For everything there is a season. Working in farming is like working in Metaphor Land. Maybe because the roots of our language and thought processes originate from a time when most people worked in agriculture. In my life as a farmer, there really is a time to plan, a time to sow, a time to weed, and a time to reap. In theater, there are periods to think up new ideas, to write drafts, to revise, to listen to collaborators, and to perform. With any luck, I have multiple projects (crops) going at once, so I get continuous audience interaction, all the while creating new material for future productions. But in farming, just as in playwriting, there are definite seasons in the cycle. With playwriting, it’s important to recognize and appreciate those seasons. After the shows are all closed, I feel stuck in the middle of a creative winter with nothing growing and a deep sense of loss, unsettled by the abrupt quiet. But just like in farming, when we need the fields to recover and the old plants to be reincorporated into the soil and the pests to be killed by the frost, as a writer I need to take the creative winters to read, write little bits of nothing, attend plays, and walk around aimlessly. Sharpen my tools. Rest. The winters can be long and bitter. But spring always comes.

Farming is about endurance and luck, not so much about strength. Beginning farmers go in wondering, “Am I strong enough for this?” much as playwrights wonder, “Am I talented enough for this?”

That’s the wrong question.

The better question is: “Can I work all day in the 90 degree heat, pulling up weeds by hand?” (Can you keep writing plays even if theaters stop producing you for a few years?)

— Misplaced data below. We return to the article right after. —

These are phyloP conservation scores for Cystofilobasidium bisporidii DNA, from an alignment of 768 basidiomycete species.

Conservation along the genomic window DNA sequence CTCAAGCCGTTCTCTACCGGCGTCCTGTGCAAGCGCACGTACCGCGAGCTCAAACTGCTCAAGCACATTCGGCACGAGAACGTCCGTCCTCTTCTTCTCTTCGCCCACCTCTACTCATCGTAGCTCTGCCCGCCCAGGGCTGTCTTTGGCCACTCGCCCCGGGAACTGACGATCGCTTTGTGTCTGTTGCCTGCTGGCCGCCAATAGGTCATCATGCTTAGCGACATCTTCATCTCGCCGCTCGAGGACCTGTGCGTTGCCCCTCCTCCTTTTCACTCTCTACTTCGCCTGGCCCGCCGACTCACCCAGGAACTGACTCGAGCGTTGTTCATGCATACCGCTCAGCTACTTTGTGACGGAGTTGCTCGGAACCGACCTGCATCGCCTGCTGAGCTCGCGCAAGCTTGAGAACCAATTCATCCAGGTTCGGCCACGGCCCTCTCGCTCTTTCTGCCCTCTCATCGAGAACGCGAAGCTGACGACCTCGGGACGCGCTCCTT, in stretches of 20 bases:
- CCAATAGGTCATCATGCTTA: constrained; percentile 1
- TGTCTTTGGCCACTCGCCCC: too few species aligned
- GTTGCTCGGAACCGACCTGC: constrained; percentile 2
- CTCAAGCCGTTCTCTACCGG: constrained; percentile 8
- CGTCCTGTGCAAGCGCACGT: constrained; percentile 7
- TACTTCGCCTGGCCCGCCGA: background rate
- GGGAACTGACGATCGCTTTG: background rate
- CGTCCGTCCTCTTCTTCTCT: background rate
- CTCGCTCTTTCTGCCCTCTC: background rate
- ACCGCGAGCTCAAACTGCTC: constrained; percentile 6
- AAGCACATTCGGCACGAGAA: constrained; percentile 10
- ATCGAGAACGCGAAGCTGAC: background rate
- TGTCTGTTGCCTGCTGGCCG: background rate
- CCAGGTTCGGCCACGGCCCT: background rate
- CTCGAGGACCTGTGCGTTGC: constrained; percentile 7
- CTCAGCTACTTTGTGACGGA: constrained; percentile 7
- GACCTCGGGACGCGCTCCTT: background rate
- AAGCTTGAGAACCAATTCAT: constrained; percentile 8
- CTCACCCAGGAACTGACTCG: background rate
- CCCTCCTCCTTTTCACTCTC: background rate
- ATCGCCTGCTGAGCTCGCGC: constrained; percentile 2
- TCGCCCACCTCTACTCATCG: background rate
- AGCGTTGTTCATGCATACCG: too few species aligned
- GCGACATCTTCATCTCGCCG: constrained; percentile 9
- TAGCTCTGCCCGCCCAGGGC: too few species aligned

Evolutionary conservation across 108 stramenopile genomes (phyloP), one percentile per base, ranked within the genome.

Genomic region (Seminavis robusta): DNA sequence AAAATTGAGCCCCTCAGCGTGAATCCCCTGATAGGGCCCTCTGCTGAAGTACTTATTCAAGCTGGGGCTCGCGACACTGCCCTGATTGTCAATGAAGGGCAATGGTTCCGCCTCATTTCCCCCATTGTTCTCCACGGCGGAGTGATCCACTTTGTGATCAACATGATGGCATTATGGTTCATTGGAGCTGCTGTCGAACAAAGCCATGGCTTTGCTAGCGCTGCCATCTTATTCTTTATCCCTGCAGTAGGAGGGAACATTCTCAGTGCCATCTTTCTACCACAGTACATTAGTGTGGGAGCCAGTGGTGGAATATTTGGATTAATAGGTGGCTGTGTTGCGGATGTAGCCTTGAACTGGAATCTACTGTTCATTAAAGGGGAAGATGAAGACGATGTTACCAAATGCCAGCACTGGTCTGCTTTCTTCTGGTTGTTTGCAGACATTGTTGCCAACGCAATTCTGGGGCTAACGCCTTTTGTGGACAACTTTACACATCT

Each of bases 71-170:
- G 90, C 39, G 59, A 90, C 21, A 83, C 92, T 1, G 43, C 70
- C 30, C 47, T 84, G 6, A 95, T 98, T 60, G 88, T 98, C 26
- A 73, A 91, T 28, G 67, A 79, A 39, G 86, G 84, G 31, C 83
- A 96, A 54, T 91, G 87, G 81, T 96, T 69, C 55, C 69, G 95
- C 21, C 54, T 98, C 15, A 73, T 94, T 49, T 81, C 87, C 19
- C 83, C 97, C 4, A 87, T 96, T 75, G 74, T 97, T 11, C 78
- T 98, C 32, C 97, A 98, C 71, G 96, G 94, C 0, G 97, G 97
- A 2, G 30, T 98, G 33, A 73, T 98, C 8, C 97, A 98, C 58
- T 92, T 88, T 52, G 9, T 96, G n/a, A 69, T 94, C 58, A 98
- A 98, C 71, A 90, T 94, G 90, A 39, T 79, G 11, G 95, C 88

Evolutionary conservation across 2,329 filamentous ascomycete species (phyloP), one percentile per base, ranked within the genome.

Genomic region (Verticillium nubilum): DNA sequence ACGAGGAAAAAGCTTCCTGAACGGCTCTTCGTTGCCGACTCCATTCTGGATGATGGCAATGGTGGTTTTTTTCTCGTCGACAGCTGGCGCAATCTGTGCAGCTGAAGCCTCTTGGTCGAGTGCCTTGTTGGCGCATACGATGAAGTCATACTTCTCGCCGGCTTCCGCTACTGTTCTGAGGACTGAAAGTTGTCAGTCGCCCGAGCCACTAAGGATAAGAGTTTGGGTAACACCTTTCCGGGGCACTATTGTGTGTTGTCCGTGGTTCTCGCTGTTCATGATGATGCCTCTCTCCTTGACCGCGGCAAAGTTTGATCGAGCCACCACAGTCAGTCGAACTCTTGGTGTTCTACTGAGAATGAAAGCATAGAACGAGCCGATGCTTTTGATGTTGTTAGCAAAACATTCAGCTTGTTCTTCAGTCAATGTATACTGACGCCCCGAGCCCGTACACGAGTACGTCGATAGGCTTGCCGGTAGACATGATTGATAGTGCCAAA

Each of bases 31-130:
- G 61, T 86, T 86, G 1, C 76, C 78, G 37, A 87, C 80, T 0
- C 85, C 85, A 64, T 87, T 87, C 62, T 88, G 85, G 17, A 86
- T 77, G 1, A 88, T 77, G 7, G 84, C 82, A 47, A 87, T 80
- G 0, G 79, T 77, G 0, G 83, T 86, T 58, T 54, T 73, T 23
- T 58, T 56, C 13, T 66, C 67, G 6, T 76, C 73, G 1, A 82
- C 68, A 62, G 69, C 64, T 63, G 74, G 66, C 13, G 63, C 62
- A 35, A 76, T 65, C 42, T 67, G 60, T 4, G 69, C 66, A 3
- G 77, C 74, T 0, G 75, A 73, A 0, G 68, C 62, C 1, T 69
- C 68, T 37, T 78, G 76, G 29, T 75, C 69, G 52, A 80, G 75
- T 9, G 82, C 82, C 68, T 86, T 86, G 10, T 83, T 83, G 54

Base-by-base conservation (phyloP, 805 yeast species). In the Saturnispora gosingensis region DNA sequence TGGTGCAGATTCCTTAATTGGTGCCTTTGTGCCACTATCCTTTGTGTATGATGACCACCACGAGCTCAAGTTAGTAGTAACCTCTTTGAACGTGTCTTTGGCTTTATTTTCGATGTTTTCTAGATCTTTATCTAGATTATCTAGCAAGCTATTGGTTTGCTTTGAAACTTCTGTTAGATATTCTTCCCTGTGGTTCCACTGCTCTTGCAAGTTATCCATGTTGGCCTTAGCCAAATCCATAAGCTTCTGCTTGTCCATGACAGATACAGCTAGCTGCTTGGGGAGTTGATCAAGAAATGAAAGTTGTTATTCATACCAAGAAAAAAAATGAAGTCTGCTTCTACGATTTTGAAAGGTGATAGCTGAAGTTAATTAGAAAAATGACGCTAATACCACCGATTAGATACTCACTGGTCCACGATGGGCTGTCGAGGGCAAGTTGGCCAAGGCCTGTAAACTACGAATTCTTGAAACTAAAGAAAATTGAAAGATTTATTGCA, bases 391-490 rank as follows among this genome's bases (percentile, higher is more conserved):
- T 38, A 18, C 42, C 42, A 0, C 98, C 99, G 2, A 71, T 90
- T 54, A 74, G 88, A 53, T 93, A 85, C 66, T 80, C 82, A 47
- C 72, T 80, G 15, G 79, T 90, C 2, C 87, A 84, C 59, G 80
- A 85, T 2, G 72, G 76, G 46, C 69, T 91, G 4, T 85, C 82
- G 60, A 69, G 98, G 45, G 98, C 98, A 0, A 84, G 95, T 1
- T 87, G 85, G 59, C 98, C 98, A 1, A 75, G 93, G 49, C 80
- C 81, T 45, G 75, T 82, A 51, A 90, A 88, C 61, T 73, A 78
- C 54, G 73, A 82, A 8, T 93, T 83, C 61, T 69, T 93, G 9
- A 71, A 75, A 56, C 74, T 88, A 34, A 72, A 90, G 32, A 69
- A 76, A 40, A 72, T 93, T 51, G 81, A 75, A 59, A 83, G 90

The better question is: “Can I work all day in the 90 degree heat, pulling up weeds by hand?” (Can you keep writing plays even if theaters stop producing you for a few years?)

 

I can. It took a lot of nights feeling really sore and the alarm clock going off at 5 in the morning and crawling out of bed bent over like a 90-year-old man. Some days farming felt like I was flinging my body against the field, like Wile E. Coyote getting slammed flat against a rock and trying to get back up. By the end of the season, my body started to break down as I reached my physical limits.

And luck counts. In June we had a foot of rain in a week after an already rainy spring. Not so lucky if you have poorly drained fields. Our onions drowned. The beans. The head lettuce. The soil in one corner of the field turned sour, and little would grow there. There wasn’t much I could do about it, except worry and fret. And then a heat wave came and cooked stuff to death.

Later in the season, the weather turned around. We didn’t get much rain, but it was enough (you can always add water, but you can’t take it away). And it stayed warm into the fall, so we were picking gorgeous tomatoes until the third week of October. We ended the season with a little luck.

 

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Sometimes I write plays and fling them up against the wall and they never find a home, and I can’t figure out how to make them work so that everyone will love them and instantly want to produce them. So I keep writing. And sometimes it wears me down and I want to quit. So I write novels for a while. But I always return to theater, because it’s part of who I am. And there’s that wall again. A little luck helps. A lot.

Talent is great. But endurance and luck are really what it takes.

 

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Thoughts from the curator

Playwright Patrick Gabridge writes on how spending two seasons farming revealed a lot more than just how to grow vegetables.

Farming and Theatre

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Lovely and – can I say "well grounded?" – personal story you are telling here! I am so glad, always, to see theatre-life framed as part of a larger ecosystem. It is far too easy to see our arts, ourselves as artists, and even our artistic communities as isolated and separate from the "other lives" we lead. Thank you for sharing!